New York — The fall fashion trend that begins heating up as early as mid-July often runs out of steam by the time the first autumn leaf has turned.
Whether or not that is what will happen to the man's dinner-jacket look - a leading entrant in this year's parade of new styles - is moot. Black tie and tuxedo dressing is already being enthusiastically promoted by the stores. And the retail powers that be may well know what they are doing, for there are signs that acceptance is not in doubt.
A run on 1940s and 1950s white dinner jackets in New York thrift shops this summer evidenced a yearning among frisky young Manhattanites to put extra-sized, shawl-collared, pique sack shapes over their sun dresses.
The formal menswear sported by Julie Andrews in the film ''Victor/Victoria'' has also given a boost to the idea of wearing masculine evening attire. Her boyish haircut is, however, not the advocated coiffure for the woman who would dress like a man. Ralph Lauren and Anne Klein designers Donna Karan and Louis dell'Olio, whose high-fashion versions of men's evening clothes for women are currently being copied by middle-priced manufacturers, see male tailoring as a means of heightening femininity. So their models all had great manes of long flowing hair.
The concept is hardly new (Marlene Dietrich in white tie, top hat, and tails is an often-cited precedent). It tends to crop up periodically, although it no longer causes the furor elicited in the 1960s when Yves Saint Laurent brought out ''Le Smoking'' for women. Similar trouser suits that were literal translations of men's evening gear were in vogue in the 1970s. Designers are being more fanciful this season.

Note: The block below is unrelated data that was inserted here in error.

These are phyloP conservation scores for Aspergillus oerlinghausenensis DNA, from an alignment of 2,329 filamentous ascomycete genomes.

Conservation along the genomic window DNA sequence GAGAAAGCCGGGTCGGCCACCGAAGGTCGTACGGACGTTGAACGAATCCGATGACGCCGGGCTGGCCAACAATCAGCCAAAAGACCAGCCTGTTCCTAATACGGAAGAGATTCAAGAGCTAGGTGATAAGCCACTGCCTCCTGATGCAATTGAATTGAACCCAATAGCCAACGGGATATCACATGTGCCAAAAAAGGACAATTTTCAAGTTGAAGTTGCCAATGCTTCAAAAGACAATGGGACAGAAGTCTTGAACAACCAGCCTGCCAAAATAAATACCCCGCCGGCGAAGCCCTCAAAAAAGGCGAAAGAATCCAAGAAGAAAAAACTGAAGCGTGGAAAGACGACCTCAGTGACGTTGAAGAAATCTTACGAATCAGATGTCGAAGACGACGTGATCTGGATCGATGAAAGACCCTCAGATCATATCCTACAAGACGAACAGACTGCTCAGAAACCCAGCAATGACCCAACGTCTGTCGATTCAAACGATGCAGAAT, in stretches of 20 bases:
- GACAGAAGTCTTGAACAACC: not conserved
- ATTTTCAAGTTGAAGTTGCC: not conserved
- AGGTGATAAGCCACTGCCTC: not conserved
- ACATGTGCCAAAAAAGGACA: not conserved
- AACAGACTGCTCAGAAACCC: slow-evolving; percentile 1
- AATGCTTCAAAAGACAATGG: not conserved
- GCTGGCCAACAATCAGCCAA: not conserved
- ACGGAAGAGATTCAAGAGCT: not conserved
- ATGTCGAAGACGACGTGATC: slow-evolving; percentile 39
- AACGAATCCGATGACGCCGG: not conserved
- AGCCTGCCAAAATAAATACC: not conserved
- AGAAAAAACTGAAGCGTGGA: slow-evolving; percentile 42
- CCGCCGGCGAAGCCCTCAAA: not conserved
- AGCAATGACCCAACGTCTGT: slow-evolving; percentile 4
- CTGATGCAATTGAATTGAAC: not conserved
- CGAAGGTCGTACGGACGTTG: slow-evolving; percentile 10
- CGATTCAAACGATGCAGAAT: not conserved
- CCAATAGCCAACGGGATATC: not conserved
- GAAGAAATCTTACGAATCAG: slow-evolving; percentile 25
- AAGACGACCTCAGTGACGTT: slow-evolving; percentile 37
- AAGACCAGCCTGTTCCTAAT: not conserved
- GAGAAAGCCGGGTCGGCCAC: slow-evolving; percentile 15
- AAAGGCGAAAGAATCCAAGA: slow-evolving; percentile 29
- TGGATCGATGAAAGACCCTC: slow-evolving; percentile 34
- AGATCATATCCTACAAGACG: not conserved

The most prevalent bit of evening haberdashery - the wing collar - knows no restrictions as to time and place. Jeeves would not recognize it. Combined with a bib front, it appears on any number of junior-sized dresses as well as inexpensive cotton blouses with tucked bosoms and deep cuffs. It goes all the way up the price scale, too - as the neckline finish on Oscar de la Renta's costly cashmere knit dresses for the high-salaried female executive.
Sticklers for correctness might be bothered by the black tie that nearly always accompanies this wing collar, but the full-dress wings with the semiformal black tie is just one of many breaks with tradition.
A knee-length black wool dress with elongated lapels of silk faille and a single-button closing low on the hip is among Ralph Lauren's plays on the conventional dinner jacket.
A band-collar tunic of ivory satin with long shirttails over a short and narrow skirt of black velvet is a witty example from Anne Klein of the relaxed stance being taken toward evening tailoring.
There are more exact versions of the man's tuxedo, borrowed in toto, down to the satin stripe on the side of the pants or the skirt. These are worn with a soft shirt and a large, bow tie to ease the hard lines of the rest of the outfit.